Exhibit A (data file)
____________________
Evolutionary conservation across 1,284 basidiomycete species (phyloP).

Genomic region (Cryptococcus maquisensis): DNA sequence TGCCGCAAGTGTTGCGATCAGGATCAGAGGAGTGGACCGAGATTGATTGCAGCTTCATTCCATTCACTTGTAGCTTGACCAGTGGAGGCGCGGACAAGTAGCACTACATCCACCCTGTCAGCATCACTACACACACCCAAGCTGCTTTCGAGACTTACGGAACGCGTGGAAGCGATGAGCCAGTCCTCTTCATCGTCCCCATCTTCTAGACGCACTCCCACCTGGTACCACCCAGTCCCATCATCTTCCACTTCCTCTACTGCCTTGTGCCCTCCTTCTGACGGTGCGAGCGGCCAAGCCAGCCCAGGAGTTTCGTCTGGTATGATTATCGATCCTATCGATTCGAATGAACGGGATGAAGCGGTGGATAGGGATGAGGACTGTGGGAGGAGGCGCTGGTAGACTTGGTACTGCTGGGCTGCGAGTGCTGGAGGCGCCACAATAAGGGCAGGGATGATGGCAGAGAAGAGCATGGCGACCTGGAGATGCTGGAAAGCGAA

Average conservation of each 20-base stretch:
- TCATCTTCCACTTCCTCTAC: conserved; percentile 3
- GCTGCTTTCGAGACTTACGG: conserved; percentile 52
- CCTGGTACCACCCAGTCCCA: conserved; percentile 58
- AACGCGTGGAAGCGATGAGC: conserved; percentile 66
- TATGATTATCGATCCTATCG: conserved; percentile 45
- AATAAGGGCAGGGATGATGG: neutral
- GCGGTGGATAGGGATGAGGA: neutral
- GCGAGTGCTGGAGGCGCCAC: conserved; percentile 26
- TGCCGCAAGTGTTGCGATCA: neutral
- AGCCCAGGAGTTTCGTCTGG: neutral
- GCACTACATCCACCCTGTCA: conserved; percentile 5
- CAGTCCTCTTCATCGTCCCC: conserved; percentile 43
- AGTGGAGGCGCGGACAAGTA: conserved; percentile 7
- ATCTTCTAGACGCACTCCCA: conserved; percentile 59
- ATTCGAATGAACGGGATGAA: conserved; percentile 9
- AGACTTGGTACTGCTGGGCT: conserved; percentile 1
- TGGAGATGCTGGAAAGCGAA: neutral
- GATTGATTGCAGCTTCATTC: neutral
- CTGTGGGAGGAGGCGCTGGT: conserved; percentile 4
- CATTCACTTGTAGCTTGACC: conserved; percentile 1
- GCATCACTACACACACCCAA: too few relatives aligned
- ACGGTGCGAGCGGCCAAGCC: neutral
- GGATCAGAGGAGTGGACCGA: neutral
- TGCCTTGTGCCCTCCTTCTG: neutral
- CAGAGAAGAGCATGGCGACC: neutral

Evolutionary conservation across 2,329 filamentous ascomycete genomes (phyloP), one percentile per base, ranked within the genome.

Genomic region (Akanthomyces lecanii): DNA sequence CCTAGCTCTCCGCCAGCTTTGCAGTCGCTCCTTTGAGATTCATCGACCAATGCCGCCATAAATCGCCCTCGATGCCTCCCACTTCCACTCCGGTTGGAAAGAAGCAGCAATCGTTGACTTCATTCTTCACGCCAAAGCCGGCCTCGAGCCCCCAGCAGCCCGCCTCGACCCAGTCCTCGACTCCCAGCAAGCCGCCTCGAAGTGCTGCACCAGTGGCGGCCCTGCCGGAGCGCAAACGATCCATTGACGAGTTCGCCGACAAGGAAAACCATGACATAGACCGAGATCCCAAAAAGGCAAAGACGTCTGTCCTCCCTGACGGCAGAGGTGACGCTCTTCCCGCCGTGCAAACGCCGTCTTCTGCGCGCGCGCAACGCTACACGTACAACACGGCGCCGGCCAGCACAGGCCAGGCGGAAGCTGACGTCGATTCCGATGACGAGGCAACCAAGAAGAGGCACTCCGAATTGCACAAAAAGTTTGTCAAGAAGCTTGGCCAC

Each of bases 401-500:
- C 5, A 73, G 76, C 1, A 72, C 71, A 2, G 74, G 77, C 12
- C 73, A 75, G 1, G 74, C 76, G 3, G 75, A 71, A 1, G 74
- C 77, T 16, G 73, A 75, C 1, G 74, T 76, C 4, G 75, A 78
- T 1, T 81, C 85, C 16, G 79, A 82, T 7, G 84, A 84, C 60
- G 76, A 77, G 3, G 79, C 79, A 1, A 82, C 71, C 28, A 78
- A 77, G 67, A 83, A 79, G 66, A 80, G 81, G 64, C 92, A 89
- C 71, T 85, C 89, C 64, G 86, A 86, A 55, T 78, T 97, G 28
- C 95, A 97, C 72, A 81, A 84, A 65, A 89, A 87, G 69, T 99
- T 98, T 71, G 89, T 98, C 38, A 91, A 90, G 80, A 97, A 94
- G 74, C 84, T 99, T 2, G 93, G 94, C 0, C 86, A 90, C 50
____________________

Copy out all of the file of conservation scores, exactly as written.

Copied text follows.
Evolutionary conservation across 1,284 basidiomycete species (phyloP).

Genomic region (Cryptococcus maquisensis): DNA sequence TGCCGCAAGTGTTGCGATCAGGATCAGAGGAGTGGACCGAGATTGATTGCAGCTTCATTCCATTCACTTGTAGCTTGACCAGTGGAGGCGCGGACAAGTAGCACTACATCCACCCTGTCAGCATCACTACACACACCCAAGCTGCTTTCGAGACTTACGGAACGCGTGGAAGCGATGAGCCAGTCCTCTTCATCGTCCCCATCTTCTAGACGCACTCCCACCTGGTACCACCCAGTCCCATCATCTTCCACTTCCTCTACTGCCTTGTGCCCTCCTTCTGACGGTGCGAGCGGCCAAGCCAGCCCAGGAGTTTCGTCTGGTATGATTATCGATCCTATCGATTCGAATGAACGGGATGAAGCGGTGGATAGGGATGAGGACTGTGGGAGGAGGCGCTGGTAGACTTGGTACTGCTGGGCTGCGAGTGCTGGAGGCGCCACAATAAGGGCAGGGATGATGGCAGAGAAGAGCATGGCGACCTGGAGATGCTGGAAAGCGAA

Average conservation of each 20-base stretch:
- TCATCTTCCACTTCCTCTAC: conserved; percentile 3
- GCTGCTTTCGAGACTTACGG: conserved; percentile 52
- CCTGGTACCACCCAGTCCCA: conserved; percentile 58
- AACGCGTGGAAGCGATGAGC: conserved; percentile 66
- TATGATTATCGATCCTATCG: conserved; percentile 45
- AATAAGGGCAGGGATGATGG: neutral
- GCGGTGGATAGGGATGAGGA: neutral
- GCGAGTGCTGGAGGCGCCAC: conserved; percentile 26
- TGCCGCAAGTGTTGCGATCA: neutral
- AGCCCAGGAGTTTCGTCTGG: neutral
- GCACTACATCCACCCTGTCA: conserved; percentile 5
- CAGTCCTCTTCATCGTCCCC: conserved; percentile 43
- AGTGGAGGCGCGGACAAGTA: conserved; percentile 7
- ATCTTCTAGACGCACTCCCA: conserved; percentile 59
- ATTCGAATGAACGGGATGAA: conserved; percentile 9
- AGACTTGGTACTGCTGGGCT: conserved; percentile 1
- TGGAGATGCTGGAAAGCGAA: neutral
- GATTGATTGCAGCTTCATTC: neutral
- CTGTGGGAGGAGGCGCTGGT: conserved; percentile 4
- CATTCACTTGTAGCTTGACC: conserved; percentile 1
- GCATCACTACACACACCCAA: too few relatives aligned
- ACGGTGCGAGCGGCCAAGCC: neutral
- GGATCAGAGGAGTGGACCGA: neutral
- TGCCTTGTGCCCTCCTTCTG: neutral
- CAGAGAAGAGCATGGCGACC: neutral

Evolutionary conservation across 2,329 filamentous ascomycete genomes (phyloP), one percentile per base, ranked within the genome.

Genomic region (Akanthomyces lecanii): DNA sequence CCTAGCTCTCCGCCAGCTTTGCAGTCGCTCCTTTGAGATTCATCGACCAATGCCGCCATAAATCGCCCTCGATGCCTCCCACTTCCACTCCGGTTGGAAAGAAGCAGCAATCGTTGACTTCATTCTTCACGCCAAAGCCGGCCTCGAGCCCCCAGCAGCCCGCCTCGACCCAGTCCTCGACTCCCAGCAAGCCGCCTCGAAGTGCTGCACCAGTGGCGGCCCTGCCGGAGCGCAAACGATCCATTGACGAGTTCGCCGACAAGGAAAACCATGACATAGACCGAGATCCCAAAAAGGCAAAGACGTCTGTCCTCCCTGACGGCAGAGGTGACGCTCTTCCCGCCGTGCAAACGCCGTCTTCTGCGCGCGCGCAACGCTACACGTACAACACGGCGCCGGCCAGCACAGGCCAGGCGGAAGCTGACGTCGATTCCGATGACGAGGCAACCAAGAAGAGGCACTCCGAATTGCACAAAAAGTTTGTCAAGAAGCTTGGCCAC

Each of bases 401-500:
- C 5, A 73, G 76, C 1, A 72, C 71, A 2, G 74, G 77, C 12
- C 73, A 75, G 1, G 74, C 76, G 3, G 75, A 71, A 1, G 74
- C 77, T 16, G 73, A 75, C 1, G 74, T 76, C 4, G 75, A 78
- T 1, T 81, C 85, C 16, G 79, A 82, T 7, G 84, A 84, C 60
- G 76, A 77, G 3, G 79, C 79, A 1, A 82, C 71, C 28, A 78
- A 77, G 67, A 83, A 79, G 66, A 80, G 81, G 64, C 92, A 89
- C 71, T 85, C 89, C 64, G 86, A 86, A 55, T 78, T 97, G 28
- C 95, A 97, C 72, A 81, A 84, A 65, A 89, A 87, G 69, T 99
- T 98, T 71, G 89, T 98, C 38, A 91, A 90, G 80, A 97, A 94
- G 74, C 84, T 99, T 2, G 93, G 94, C 0, C 86, A 90, C 50